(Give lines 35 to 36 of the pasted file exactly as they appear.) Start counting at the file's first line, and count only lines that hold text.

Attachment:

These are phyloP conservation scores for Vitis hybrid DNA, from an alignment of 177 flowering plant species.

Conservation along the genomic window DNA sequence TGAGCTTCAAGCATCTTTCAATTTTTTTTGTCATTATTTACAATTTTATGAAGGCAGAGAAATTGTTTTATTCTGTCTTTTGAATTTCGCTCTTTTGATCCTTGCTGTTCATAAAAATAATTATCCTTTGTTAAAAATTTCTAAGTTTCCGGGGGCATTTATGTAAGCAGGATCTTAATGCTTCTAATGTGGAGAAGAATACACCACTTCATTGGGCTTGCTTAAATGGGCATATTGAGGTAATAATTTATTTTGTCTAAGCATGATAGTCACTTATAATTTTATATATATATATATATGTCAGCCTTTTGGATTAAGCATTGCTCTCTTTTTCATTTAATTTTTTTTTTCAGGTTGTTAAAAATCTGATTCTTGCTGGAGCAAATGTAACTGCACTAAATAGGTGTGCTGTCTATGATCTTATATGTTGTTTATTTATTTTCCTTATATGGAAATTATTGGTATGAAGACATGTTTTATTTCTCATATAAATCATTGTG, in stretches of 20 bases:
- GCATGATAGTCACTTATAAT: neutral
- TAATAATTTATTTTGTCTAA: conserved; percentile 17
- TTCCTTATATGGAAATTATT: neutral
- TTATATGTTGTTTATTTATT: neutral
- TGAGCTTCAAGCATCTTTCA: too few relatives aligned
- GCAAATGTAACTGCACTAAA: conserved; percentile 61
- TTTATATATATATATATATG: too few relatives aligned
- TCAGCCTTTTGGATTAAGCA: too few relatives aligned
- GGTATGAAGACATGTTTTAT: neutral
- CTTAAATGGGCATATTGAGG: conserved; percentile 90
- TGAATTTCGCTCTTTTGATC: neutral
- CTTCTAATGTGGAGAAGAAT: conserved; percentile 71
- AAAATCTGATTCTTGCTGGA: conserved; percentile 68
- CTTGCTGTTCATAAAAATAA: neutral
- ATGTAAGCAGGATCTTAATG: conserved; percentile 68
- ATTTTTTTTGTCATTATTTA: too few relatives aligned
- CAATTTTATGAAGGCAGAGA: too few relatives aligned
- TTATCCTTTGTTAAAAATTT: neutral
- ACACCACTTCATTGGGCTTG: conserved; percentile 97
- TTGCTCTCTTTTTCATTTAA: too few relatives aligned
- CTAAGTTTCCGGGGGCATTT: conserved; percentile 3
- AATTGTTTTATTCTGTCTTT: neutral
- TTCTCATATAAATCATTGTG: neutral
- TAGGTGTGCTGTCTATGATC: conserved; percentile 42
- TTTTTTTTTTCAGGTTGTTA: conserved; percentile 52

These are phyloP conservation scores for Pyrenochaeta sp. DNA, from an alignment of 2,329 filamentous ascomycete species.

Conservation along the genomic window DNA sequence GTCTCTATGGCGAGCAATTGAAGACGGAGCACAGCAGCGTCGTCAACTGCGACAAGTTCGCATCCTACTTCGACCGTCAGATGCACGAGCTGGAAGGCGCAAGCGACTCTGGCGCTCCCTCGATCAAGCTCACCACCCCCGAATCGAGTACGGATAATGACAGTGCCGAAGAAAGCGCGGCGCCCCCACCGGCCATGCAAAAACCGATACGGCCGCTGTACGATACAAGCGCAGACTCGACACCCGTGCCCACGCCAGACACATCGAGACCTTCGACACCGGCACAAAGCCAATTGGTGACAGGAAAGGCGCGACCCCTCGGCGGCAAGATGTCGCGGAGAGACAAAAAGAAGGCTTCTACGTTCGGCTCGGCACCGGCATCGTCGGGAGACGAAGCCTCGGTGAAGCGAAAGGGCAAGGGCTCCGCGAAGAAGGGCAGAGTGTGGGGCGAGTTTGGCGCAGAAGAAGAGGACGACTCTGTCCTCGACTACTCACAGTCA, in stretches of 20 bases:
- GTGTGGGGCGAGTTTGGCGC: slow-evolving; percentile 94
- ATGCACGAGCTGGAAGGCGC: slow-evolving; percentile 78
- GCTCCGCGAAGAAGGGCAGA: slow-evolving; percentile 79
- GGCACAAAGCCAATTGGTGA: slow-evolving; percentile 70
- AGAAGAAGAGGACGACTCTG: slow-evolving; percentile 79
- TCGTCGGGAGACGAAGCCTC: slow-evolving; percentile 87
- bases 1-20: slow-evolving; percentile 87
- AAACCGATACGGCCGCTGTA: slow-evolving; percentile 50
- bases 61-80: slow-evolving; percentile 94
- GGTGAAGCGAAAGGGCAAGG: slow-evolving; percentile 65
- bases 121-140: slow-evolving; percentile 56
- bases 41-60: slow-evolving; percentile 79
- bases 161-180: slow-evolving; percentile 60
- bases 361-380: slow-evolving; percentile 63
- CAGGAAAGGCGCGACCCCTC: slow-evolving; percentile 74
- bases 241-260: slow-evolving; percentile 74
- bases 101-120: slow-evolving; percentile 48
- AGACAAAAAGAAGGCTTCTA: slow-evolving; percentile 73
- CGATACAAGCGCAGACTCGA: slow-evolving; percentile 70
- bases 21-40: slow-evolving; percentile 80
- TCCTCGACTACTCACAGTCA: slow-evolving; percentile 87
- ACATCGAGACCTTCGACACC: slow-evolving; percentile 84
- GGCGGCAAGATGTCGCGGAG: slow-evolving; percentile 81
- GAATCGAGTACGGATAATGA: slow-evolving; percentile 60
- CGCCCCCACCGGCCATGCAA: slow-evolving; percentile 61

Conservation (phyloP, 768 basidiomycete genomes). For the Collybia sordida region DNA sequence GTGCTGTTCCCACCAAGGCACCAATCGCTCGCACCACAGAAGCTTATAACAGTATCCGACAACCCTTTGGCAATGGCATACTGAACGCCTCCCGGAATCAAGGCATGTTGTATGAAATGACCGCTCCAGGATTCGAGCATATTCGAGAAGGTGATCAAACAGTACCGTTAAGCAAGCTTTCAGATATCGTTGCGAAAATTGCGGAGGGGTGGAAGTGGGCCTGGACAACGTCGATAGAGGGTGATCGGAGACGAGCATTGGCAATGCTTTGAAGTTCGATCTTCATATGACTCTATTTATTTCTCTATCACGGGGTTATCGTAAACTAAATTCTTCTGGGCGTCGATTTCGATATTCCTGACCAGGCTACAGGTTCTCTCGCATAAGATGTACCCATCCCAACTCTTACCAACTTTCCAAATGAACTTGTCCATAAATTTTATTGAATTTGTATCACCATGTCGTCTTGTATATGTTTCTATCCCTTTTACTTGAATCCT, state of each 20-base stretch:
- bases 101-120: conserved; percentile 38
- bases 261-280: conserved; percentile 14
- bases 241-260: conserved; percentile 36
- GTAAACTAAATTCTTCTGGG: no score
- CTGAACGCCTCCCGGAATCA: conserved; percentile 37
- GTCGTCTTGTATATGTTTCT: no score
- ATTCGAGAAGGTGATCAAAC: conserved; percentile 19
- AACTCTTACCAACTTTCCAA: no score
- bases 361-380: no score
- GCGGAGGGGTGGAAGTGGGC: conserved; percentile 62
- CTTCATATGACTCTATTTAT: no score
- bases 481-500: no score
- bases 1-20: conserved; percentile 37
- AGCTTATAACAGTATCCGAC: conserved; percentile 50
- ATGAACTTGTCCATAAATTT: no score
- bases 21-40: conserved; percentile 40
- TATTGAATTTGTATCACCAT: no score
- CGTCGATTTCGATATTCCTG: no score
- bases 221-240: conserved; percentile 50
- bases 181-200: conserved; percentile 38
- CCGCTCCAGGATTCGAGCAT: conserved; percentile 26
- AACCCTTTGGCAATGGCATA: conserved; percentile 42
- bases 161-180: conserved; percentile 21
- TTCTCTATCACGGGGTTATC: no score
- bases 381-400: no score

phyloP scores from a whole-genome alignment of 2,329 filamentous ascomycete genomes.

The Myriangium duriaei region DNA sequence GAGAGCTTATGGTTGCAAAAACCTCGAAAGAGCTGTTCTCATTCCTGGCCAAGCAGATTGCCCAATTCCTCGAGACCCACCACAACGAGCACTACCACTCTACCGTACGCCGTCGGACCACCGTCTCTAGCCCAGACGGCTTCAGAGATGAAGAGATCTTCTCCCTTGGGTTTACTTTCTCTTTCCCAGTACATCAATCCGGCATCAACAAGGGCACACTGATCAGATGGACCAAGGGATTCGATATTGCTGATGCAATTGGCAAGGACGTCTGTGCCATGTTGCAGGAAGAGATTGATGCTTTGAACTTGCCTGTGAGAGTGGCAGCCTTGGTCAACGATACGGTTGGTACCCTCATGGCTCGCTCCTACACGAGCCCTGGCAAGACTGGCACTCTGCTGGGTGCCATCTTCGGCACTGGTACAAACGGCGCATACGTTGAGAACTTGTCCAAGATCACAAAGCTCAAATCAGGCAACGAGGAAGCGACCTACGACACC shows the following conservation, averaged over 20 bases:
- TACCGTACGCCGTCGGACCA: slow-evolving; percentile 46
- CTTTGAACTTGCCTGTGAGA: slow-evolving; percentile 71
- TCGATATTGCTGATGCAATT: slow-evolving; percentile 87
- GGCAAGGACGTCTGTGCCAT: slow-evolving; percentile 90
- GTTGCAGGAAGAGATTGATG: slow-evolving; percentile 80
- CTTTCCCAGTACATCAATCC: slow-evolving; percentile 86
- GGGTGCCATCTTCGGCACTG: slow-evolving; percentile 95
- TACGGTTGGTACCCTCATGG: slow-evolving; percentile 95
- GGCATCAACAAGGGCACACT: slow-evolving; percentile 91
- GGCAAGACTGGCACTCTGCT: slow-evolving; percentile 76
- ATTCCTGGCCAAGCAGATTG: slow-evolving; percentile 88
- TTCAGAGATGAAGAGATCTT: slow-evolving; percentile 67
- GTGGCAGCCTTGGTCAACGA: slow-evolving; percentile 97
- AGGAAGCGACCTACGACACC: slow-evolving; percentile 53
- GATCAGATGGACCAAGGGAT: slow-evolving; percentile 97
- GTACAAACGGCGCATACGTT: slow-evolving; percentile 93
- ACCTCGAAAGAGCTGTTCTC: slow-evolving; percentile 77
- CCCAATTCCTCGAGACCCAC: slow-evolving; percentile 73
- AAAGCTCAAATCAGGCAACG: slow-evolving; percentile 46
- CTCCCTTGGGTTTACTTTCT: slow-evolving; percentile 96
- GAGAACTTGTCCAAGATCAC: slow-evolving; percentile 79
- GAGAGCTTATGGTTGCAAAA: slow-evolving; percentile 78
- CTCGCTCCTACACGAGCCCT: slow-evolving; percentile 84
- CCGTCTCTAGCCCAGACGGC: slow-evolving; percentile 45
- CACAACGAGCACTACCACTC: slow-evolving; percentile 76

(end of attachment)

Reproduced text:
- TCGTCGGGAGACGAAGCCTC: slow-evolving; percentile 87
- bases 1-20: slow-evolving; percentile 87